Italian minister announces death of 'right-to-die' woman

 

The comatose woman at the centre of an Italian right-to-die case has died tonight, the country's health minister said. Maurizio Sacconi announced Eluana Englaro's death in the Senate, which was debating a law that would have forced the clinic where she was hospitalised to resume feeding her.

The government had raised objections to the use of the facility as a place for 38-year-old Ms Englaro, in a vegetative state since a car crash in 1992, to end her life.

Doctors at the clinic in the northern city of Udine stopped feeding her on Friday, in line with a ruling by Italy's top court that she could be allowed to die.

Earlier, inspectors visited the Italian clinic that has stopped feeding Ms Englaro to check whether it was qualified to allow her to die in line with a court ruling.

Prime Minister Silvio Berlusconi's government, backed by the Vatican, was trying to block the implementation of the ruling, arguing that not feeding the patient amounts to euthanasia, which is illegal in Italy.

The Senate was today considering a law that would ban suspending food to patients who can no longer feed themselves.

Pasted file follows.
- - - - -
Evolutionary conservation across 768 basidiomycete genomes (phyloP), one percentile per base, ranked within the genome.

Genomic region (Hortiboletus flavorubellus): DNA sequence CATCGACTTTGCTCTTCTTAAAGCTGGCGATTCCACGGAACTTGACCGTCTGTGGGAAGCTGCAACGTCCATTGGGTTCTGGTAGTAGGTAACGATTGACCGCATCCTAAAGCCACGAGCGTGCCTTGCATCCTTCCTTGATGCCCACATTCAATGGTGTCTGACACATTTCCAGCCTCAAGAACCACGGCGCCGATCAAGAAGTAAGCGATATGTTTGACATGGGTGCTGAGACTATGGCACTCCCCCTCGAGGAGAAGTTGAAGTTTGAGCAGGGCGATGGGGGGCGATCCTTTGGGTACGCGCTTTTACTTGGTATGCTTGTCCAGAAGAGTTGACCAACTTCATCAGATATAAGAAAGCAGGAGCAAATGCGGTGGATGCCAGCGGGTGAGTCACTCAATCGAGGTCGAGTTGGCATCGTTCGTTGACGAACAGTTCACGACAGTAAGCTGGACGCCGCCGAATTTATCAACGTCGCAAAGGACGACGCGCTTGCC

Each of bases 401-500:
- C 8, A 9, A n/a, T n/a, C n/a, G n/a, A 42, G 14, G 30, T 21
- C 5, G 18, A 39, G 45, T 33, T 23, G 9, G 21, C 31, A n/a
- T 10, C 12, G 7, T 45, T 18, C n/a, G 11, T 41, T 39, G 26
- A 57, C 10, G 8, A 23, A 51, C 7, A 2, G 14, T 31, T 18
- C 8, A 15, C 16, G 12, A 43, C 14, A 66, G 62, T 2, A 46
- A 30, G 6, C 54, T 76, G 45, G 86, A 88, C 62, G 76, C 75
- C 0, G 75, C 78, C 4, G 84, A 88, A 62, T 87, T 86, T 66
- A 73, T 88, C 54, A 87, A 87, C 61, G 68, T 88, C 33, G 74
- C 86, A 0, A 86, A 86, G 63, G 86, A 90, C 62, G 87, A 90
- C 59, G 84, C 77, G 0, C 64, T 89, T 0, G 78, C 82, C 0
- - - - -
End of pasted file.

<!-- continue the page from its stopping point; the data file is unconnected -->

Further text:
Health Minister Maurizio Sacconi, who wants her kept alive, said an inspection at the weekend had reported "irregularities".

The case has split the mainly Catholic country and led to a constitutional crisis between Mr Berlusconi and the head of state. It also sparked a debate about whether, by siding openly with Mr Berlusconi, the Vatican was unduly interfering.

Mr Berlusconi issued an emergency decree of Friday ordering doctors to resume feeding Ms Englaro but the decree was rejected by President Giorgio Napolitano who said it was unconstitutional because it overruled the country's most senior judges.

The centre-right prime minister is pushing through parliament, where he has a large majority, the law that would ban suspending food to patients who can no longer feed themselves.

Ms Englaro's doctor, Carlo Alberto Defanti, had said that besides the irreversible damage to her brain, her physical condition was good and it could take two weeks from the suspension of food before her heart stopped.

Reuters